POM Wonderful adds another enforcement layer – a private lawsuit for false advertising and unfair competition. Even if a manufacturer or distributor has met FDA and FTC standards, POM Wonderful indicates that it may also face a court challenge by a third party or a potential competitor. As such, the attorney’s role should be to review product trademarks, taglines and labelling to make sure that the promotion and advertising of the product meet FDA and FTC guidelines and standards, and will also hold up to challenges by consumers or competitors.

Under this regime, it is important to counsel clients that many elements of their packaging and advertising can contain product claims that may be open to challenge. While it is unlikely that a legal practitioner would clear a name such as ‘Curecancer’ or ‘Enddiabetes’, the proposed name should be reviewed for more subtle promises or claims. In general, if the name suggests that the product will cure or physiologically change a health condition, such as ‘Lowchol’, those names should be considered to be adopted at a higher risk. Puffery, on the other hand – such as ‘Happyheart’ or ‘Brainfood’ – would be considered to be at a lower risk for false advertising claims (either administrative or through private action).

Whether drafting or reviewing advertising and labelling claims, legal professionals should demand that clients provide a reasonable level of substantiation of the claim. While the level of proof may not necessarily extend to clinical trial results, there should be strong justification for the statement. For example, if a statement about a product and its effects on the “structure or function” of the body includes an implied claim that the product is helpful for the treatment of disease, there is a need for substantiation. The stronger the statement, the more proof one should have regarding the accuracy of the claim.

To ensure compliance with FTC and FDA law, and to avoid the threat of a private Lanham Act suit, manufacturers of supplements should follow three important steps:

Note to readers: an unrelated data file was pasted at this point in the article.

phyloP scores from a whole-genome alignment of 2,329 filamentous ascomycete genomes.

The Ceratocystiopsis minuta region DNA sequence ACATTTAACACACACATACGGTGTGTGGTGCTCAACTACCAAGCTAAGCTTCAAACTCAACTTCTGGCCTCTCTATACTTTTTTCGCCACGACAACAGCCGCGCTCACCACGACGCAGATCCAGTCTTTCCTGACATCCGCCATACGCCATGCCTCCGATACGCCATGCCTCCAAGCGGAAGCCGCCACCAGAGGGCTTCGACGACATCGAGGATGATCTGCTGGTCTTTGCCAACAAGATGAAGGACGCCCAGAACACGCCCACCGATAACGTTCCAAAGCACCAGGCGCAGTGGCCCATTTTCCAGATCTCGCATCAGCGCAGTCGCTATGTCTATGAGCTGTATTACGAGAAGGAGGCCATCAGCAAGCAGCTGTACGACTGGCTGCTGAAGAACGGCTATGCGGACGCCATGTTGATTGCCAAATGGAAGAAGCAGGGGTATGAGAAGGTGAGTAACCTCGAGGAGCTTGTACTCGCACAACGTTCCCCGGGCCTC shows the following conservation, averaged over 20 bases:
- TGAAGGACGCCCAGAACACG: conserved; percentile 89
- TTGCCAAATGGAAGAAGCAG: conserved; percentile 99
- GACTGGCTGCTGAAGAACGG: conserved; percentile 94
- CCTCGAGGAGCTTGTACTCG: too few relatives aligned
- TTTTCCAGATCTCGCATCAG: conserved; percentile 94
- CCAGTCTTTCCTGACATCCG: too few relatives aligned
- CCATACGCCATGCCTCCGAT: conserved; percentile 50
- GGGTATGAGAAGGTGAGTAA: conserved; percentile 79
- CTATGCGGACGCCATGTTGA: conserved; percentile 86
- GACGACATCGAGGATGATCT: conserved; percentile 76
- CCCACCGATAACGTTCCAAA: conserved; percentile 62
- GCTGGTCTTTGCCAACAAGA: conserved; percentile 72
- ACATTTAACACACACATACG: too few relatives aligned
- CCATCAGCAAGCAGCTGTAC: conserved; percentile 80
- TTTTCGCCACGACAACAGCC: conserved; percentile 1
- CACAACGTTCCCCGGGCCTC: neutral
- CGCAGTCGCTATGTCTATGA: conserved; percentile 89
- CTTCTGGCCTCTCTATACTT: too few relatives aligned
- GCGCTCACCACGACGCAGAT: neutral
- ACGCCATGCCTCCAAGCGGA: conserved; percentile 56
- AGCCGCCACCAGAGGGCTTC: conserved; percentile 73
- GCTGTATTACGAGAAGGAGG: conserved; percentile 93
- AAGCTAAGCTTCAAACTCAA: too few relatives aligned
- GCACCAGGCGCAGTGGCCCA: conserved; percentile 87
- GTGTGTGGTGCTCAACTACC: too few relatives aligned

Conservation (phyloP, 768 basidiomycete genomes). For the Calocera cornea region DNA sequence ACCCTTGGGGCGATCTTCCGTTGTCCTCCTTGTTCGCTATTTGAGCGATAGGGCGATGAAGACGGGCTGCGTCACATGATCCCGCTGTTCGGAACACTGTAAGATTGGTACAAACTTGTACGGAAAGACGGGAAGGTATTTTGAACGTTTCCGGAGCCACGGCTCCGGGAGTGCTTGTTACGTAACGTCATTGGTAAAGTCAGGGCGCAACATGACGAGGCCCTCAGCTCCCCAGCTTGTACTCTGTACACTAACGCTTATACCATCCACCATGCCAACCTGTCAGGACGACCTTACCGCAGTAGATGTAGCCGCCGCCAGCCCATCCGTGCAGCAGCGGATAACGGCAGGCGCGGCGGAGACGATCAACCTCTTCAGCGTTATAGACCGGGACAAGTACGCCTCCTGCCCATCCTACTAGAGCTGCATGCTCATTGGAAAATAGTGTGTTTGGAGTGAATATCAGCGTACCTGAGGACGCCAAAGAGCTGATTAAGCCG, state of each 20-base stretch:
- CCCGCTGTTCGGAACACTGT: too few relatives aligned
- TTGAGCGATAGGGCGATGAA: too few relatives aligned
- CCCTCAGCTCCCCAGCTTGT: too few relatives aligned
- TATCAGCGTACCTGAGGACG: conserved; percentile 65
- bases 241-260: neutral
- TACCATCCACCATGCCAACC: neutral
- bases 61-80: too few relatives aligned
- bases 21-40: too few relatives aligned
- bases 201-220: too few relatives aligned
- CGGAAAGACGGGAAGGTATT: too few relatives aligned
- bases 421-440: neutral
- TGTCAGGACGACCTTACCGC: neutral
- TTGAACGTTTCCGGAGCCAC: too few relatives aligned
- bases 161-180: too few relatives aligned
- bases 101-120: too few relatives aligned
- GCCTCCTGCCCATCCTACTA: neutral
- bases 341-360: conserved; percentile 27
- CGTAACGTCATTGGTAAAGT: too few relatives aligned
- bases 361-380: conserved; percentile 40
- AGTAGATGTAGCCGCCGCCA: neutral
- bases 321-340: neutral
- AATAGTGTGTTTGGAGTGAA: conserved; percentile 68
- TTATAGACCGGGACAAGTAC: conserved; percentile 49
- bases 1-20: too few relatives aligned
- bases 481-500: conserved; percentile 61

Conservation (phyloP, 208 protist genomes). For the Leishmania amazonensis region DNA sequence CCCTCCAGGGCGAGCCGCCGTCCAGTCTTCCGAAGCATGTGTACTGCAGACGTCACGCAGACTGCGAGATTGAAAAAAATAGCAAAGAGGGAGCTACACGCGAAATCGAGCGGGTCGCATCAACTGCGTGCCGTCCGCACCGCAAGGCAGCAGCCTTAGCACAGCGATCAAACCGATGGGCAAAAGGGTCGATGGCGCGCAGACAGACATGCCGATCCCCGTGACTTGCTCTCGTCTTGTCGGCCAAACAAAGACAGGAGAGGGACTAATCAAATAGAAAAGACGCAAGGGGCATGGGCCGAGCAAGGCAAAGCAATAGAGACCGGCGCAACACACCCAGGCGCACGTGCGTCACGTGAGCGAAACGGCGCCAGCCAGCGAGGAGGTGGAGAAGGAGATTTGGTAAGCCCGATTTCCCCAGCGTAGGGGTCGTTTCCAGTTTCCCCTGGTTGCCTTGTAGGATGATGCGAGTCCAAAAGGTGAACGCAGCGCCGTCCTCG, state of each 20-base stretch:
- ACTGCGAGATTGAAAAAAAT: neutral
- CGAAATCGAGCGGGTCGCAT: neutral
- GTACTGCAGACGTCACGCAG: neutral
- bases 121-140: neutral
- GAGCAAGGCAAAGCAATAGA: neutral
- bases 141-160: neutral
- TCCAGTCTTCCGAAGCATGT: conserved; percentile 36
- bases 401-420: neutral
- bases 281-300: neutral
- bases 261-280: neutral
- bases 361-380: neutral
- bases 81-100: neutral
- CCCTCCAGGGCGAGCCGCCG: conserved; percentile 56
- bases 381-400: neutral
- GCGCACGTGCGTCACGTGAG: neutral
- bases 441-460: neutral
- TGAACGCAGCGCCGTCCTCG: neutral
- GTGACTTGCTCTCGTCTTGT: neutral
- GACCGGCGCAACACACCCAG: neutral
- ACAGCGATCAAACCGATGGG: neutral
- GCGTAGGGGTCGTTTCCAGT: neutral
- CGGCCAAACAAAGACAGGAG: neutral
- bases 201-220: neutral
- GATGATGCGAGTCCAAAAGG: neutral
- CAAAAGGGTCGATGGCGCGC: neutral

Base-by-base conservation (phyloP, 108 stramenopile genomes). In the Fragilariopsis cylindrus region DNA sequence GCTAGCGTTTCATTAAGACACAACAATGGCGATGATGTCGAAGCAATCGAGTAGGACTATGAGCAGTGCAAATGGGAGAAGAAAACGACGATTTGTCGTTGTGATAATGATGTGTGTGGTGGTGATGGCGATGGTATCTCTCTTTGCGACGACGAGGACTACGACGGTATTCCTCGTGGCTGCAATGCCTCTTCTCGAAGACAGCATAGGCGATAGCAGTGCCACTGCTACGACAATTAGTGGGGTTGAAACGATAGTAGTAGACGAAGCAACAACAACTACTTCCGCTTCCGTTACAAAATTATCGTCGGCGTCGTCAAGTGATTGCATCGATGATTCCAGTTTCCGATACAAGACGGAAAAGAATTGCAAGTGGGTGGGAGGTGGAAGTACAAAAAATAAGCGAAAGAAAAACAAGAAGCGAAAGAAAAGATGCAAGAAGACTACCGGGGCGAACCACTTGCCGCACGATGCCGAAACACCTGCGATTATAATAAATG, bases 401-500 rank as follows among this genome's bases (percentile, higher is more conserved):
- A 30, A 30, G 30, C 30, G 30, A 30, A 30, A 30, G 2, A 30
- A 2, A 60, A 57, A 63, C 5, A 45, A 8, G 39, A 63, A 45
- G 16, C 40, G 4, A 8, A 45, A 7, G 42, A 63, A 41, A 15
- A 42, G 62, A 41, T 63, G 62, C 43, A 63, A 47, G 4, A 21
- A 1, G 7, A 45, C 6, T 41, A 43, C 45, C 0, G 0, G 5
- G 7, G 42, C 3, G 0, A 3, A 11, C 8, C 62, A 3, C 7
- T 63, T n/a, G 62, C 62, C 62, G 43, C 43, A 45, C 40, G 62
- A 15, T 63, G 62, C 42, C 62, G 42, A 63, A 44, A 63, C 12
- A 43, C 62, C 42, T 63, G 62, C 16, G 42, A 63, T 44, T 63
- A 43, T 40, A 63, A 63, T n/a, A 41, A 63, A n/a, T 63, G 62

• careful consideration of the product name to ensure that it is not making an inadvertent health claim;
  • careful drafting of advertising claims, with particular attention to how claims are qualified and what express and implied messages are actually conveyed to consumers; and
  • careful review of the support for a claim to make sure it is scientifically sound, adequate in the context of the surrounding body of evidence and relevant to the specific product and claim advertised (Dietary Supplements: An Advertising Guide for Industry, Bureau of Consumer Protection, http://business.ftc.gov/documents/bus09-dietary-supplements-advertising-guide-industry).

POM Wonderful and Lexmark will change the way in which companies engaged in regulated industries look at their competitors’ naming, packaging and advertising. It should also serve as a reminder that a company’s own product lines should be reviewed and made compliant.


Lane Powell PC

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Frances M Jagla


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Frances Jagla is a shareholder in Lane Powell’s IP and technology practice group, and focuses her practice on trademarks, copyright, domain names and unfair competition. She has extensive US and international experience in name development, clearance filing, registration, maintenance and enforcement of trademarks and copyrights for Fortune 100 companies, as well as for start-ups and emerging businesses. Ms Jagla possesses in-depth knowledge of trademark-related acquisitions, divestitures, licensing, domain names and regulatory issues relating to healthcare trademarks, as well as other regulated industries. She has more than 20 years’ in-house counsel experience and has her Yellow Belt certification in Legal Lean Sigma® and project management.


Paul D Swanson


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Paul Swanson is chair of Lane Powell’s food, beverage and hospitality practice group and a member of the IP and technology practice group. His practice is devoted to litigating patent, trademark, copyright, unfair competition, software development and trade secret law disputes. Through his representation of various agribusinesses, Mr Swanson has litigated a number of cutting-edge issues arising in the field of plant patent, copyright and trademark law. The cases he has worked on have helped to shape and highlight the legal issues in this expanding area of law. He is a primary contributor to the firm’s Earth and Table food blog, which concentrates on IP and unfair competition issues arising in the food, beverage, hospitality and agribusiness industries.



Gregory F Wesner


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Gregory Wesner is a shareholder in Lane Powell’s IP and technology practice group and focuses his practice on patent, trademark and other IP litigation and related counselling. His patent litigation experience includes work with pharmaceuticals and medical devices, laser telemetry, wireless infrastructure technology, high-speed scanning radio technology, algorithms for video and image compression, as well as sports equipment and hand tool designs. He also has substantial experience litigating trademark and internet and technology law cases. A registered patent attorney, Mr Wesner also counsels clients in IP matters, including patent due diligence and freedom to operate, brand development and enforcement and trade secret protection.